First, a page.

In the spaces of the Museo del Violino in Cremona, the true origin of street art is on stage: a wide selection of works by Paolo Buggiani and Keith Haring from an extraordinary encounter between the two, immersing visitors in the New York of the early 80’s
Text by: Domenico Costantini
Anyone who, in 2022, tried to drive around New York City in a flashy car – or even just skating on a colourful pseudo-sail – would have been surrounded in minutes by dozens of police cars and charged of terrorism. 40 years ago, a time that seems as distant as a geological era, things were very different and on board of that car – or on those skates – you would have seen Paolo Buggiani, igniting urban antagonism through performances with a high ‘political’ content.
As the phenomenon of murals generically defined as STREET ART, spread through many different cities today, this extraordinary exhibition entitled Made in New York. Keith Haring + Paolo Buggiani (& Friends) presented by Cremona (Stra)Contemporanea and curated by Gianluca Marziani and Stefano Antonelli. Explores the ORIGINS of a spontaneous movement that, over the years has become a great source of inspiration for artists. This extraordinary exhibition examines the ORIGINS of a spontaneous movement that, for more than forty years, has animated walls, streets, buildings and all surfaces on which artists have been expressing their vision.
It all started in NEW YORK at the end of the 1970s, when the American metropolis was a melting pot of generational movements such as graffiti, rap, skateboarding and break dancing. Paolo Buggiani, a Tuscan born in 1933, has always had one foot in Italy and one in the Big Apple. His actions created a stir and a spontaneous beauty: imagine a sail/wing of fire, piloted by the artist in a special suit and roller skates, a sort of mythological thunderbolt drawing lines of energy through the avenues of New York. We are at the turn of the seventies and eighties, when Paolo Buggiani and his friends were using the metropolis as an open-air museum, and being as inventive as ever. Among with the young people there was one who would become a legend of contemporary art and a friend. His name was Keith Haring.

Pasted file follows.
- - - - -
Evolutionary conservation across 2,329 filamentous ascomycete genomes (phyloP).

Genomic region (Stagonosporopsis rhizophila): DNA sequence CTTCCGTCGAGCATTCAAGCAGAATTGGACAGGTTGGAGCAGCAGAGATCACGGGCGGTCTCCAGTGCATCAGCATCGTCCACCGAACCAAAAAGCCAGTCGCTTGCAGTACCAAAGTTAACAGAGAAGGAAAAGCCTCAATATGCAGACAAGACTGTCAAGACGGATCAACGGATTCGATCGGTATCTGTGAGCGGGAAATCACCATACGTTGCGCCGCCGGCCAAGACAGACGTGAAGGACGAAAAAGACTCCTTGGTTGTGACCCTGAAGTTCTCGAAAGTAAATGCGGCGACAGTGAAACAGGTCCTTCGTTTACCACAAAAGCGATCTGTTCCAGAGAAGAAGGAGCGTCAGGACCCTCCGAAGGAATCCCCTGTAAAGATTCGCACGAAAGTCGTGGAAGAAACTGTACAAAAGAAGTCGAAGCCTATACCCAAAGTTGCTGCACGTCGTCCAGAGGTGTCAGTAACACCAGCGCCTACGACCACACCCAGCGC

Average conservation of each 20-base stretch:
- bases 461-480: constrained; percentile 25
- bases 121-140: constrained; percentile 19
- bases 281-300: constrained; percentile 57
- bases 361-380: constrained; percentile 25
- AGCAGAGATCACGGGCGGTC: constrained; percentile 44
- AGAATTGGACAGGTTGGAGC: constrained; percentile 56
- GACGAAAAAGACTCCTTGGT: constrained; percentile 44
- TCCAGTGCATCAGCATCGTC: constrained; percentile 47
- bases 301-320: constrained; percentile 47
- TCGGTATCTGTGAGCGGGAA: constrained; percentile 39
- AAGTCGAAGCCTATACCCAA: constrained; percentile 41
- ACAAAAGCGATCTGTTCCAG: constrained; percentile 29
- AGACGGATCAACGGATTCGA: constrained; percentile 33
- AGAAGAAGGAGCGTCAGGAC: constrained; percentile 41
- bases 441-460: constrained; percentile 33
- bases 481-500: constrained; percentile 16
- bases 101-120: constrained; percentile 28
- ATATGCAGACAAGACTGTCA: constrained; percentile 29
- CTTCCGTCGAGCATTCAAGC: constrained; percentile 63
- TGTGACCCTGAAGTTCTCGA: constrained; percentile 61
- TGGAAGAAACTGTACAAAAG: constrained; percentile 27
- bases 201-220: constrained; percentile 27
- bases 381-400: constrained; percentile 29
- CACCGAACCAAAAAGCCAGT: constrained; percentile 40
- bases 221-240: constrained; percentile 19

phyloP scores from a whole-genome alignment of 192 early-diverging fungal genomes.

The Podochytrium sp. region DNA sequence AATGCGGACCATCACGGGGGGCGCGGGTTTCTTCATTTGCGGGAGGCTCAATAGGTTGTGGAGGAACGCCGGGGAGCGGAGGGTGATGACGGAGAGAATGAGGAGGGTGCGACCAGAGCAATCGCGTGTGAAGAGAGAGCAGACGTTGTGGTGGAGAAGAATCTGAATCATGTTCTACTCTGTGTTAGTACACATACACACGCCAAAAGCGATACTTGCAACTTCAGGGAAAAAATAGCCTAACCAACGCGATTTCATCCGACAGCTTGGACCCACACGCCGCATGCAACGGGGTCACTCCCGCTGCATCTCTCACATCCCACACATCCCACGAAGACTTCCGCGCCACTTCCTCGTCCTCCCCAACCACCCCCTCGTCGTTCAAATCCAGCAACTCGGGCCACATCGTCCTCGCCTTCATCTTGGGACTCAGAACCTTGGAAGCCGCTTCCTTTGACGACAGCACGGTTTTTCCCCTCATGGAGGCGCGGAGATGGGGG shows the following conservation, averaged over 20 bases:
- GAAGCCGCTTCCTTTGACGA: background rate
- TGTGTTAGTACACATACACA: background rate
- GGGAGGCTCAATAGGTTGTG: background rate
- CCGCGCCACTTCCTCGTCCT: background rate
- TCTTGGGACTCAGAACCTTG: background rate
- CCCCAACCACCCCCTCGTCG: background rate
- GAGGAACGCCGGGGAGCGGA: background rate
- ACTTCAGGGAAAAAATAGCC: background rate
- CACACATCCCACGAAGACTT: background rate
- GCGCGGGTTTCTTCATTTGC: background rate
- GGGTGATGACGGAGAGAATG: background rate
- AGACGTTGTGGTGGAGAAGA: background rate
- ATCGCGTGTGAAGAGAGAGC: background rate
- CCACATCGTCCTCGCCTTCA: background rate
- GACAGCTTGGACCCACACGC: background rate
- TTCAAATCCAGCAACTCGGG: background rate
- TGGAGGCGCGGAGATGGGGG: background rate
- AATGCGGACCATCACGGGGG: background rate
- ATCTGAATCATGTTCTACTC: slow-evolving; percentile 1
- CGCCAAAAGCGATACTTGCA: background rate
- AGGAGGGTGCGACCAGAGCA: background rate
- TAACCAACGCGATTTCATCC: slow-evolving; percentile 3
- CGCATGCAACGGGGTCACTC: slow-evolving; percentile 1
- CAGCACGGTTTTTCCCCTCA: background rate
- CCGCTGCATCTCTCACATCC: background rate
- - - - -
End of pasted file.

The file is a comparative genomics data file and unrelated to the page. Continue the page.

The exhibition traces the figure of Buggiani, the man who plays with myth and metamorphosis, imitating the figures of Icarus and the Minotaur. The fire machines that the artist wears during his performances, documented by many videos, made over the years on streets all over the world.
His different sized sculptures made out of fibreglass, of which the fire traces the contours, are full of irony and admonition towards the world, nature and society, but at the same time, references to the history and mythology of our culture.
Buggiani is the flying skater from New York who opposes matter to abstraction, anarchy and the rules of everyday life. His actions have contributed to the development of different types of work: photographs of an old New York in the Art Nouveau style, recovered in a tangible way with effects comparable to a camera obscura giving an optical result of “painting on reality” and in other cases of a “three-dimensional painting”. Others are compositions that anticipate today’s times such as images of contemporary wars, alternating with provocative and surprising interventions such as “suspended” between skyscrapers. Buggiani’s is, at the same time, a message of freedom, rebellion and peace.
On CollectibleDRY Issue 17 2021 in between our pages Paolo Buggiani released an interview:
“About my wearable art overalls, in my opinion they offered the privilege of wearing a unique work of art different from any other. Because each one is individually painted by hand, through immersion in the three basic colours: red, yellow and blue… These colours can produce orange by the combination of red and yellow, green with the combination of yellow and blue, and purple with the combination of red and blue….. with endless bright shades. Then my signature and the progressive number reaffirm the uniqueness of the work. The fact that I presented them in Milan, at Beatrice Monti’s gallery and then in a performance with the Brera students in Piazza Duomo reaffirmed my concept of ideally separating art from ordinary fashion.”
“My research into art often takes place in a parallel reality, where everyday obstacles can become non-existent to make way for desired realities. The infinite space of the universe contains both our subjective and objective time, likewise infinite in objective space and time. Ephemeral art and more enduring art come closer together and the mystery of the message can exceed the duration of the matter that creates the mystery. Wearable Art is where the painting comes out of the picture to be worn on the moving body, becoming performance.”
“Unsuccessful Attack to the World Trade Center NYC 1979 is a symbolic gesture of irreverence towards the economic power that the Twin Towers represented at that time. An impulse worthy of Don Quixote hanging from a rope above the city traffic. The shot is from 1979. Now it often happens that people, seeing this photo, think it is digital manipulation and I have to explain to them that it is not.”
The exhibition also presents about twenty original works from those magical days, saved from systematic destruction and preserved by Paolo Buggiani, the first to sense the power in the present but also the potential future of that brilliant elf. As a testimony to their friendship, a precious drawing by Keith Haring shows us a man with wings, a dedication: FOR PAOLO.